With the well documented issues in commercial flying more and more people have found reasons to turn to private aircraft.
There are a variety of options to consider. The starting point is how often you want to fly privately.
Once you reach about 50 hours of flying a year then fractional aircraft ownership can start to make sense and above 300 or so hours per year whole ownership is worth looking into. Here is some core information to help you understand the options.
All of the major providers have expanded over the last few years. Many now offer a wide range of products and solutions to meet the needs of various clients. If you're looking at the different options and would like a good general overview then download our free Guide to Private Aviation, which includes details on charter, jet cards and fractional ownership. For detailed side by side comparisons of the leading jet card and fractional providers, and a directory of charter operators, then sign up for membership.
The latest news and research on private jets and aircraft is included below.
AvantAir was recently taken public through a takeover by a publicly listed (shell) acquisition company - Ardent Acquisition Corp. This makes it the only pure play fractional aircraft company that is publicly traded.
As very light jets start to become more widespread, we came across two that have their own very unique characteristics. One of them has been around for almost 50 years, the other one is due for first deliveries in 2008. Both of them have military and civilian guises.
If emerging trends in the aviation industry are anything to go by, then the private flying sector will witness a growth in the next twenty years that is 10 times any the industry has observed in the last 50 years. Very light jets (VLJs) are raring to go and will have an impact on all aspects of private flying from full ownership, to fractional jets, charter, jet cards and the nascent air-taxi business. The rollout is already underway with the delivery of the first very light jet into a fractional program at Jet-Alliance.
Making a cost effective and educated choice is all important when traveling by private aircraft. The right choice, based on your needs including your typical travel patterns and budget, takes a little research to fully understand the options. We'll cover each of the private flying options in outline form here, with links to more information.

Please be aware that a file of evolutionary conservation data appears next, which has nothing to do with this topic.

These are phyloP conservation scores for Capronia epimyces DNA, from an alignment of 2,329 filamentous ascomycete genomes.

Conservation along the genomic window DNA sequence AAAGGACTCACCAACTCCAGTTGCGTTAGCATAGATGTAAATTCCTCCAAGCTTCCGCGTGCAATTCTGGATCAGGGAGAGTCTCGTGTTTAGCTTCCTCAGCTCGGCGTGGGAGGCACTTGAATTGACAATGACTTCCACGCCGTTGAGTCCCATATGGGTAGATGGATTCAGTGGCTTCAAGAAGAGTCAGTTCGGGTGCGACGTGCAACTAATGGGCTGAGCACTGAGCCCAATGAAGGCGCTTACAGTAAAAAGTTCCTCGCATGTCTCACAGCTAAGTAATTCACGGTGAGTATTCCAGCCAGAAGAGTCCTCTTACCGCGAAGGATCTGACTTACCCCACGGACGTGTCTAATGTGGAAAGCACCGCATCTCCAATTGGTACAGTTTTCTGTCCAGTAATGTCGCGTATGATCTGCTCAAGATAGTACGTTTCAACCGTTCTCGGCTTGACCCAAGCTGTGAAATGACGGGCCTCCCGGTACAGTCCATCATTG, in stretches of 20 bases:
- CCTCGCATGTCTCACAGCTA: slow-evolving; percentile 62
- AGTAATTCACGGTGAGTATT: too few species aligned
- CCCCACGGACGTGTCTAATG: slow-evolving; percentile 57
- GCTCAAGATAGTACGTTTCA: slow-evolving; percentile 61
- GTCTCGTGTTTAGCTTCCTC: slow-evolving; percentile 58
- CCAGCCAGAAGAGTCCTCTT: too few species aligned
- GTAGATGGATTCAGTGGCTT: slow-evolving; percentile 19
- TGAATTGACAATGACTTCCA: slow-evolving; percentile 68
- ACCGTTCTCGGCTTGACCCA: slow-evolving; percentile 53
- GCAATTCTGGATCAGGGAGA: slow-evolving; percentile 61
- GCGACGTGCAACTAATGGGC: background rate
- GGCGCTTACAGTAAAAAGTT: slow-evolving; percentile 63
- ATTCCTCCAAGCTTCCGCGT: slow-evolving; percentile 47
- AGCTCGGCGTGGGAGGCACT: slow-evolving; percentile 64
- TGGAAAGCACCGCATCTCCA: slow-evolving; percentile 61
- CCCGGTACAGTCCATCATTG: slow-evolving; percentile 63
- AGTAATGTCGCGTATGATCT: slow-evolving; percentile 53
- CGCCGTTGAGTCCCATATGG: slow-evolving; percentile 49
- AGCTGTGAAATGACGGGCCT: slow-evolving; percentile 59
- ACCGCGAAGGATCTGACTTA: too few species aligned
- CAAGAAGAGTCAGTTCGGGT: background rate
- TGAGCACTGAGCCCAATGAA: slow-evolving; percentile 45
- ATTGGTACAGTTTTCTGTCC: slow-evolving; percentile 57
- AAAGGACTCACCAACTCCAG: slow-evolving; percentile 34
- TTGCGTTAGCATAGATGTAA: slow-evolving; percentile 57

A closed fleet or fractional jet card is a popular method of experiencing the benefits of private aviation. You get to fly on some of the latest, well maintained, consistent aircraft, without having to commit to the large investment or length of time that fractional ownership or whole aircraft ownership requires. Jet cards give members access to prepaid blocks of flying time hours, with 25 hours being by far the most common size.
Several companies offer "open fleet" or jet charter cards. These companies may either have their own aircraft fleets that they manage and/or may charter aircraft on the open market to meet the flying needs of their members. An "open fleet" jet card provider usually does not own any aircraft. They use aircraft from other charter operators, and/or from aircraft in a fleet that they may manage but do not own. Hence the "open fleet", it's potentially open to any available aircraft.
The latest statistics from the Department of Transportation show an increasing number of bags being lost by the commercial airlines. In addition only about 75% of commercial flights arrive on time. With these statistics it may now be the time to start looking into flying privately.
Yesterday Jet-Alliance reported that it had received delivery of the the first Eclipse 500 very light jet (VLJ). The company is offering fractional ownership for about $100,000 for a 1/16th share (50 hours of flying) and has orders for several more of the planes to build up it's fleet.
When Raytheon recently announced the sale of its aircraft business unit - manufacturer of Hawker and Beechcraft planes - it also made it clear that its fractional ownership business Flight Options, LLC was not part of the sale.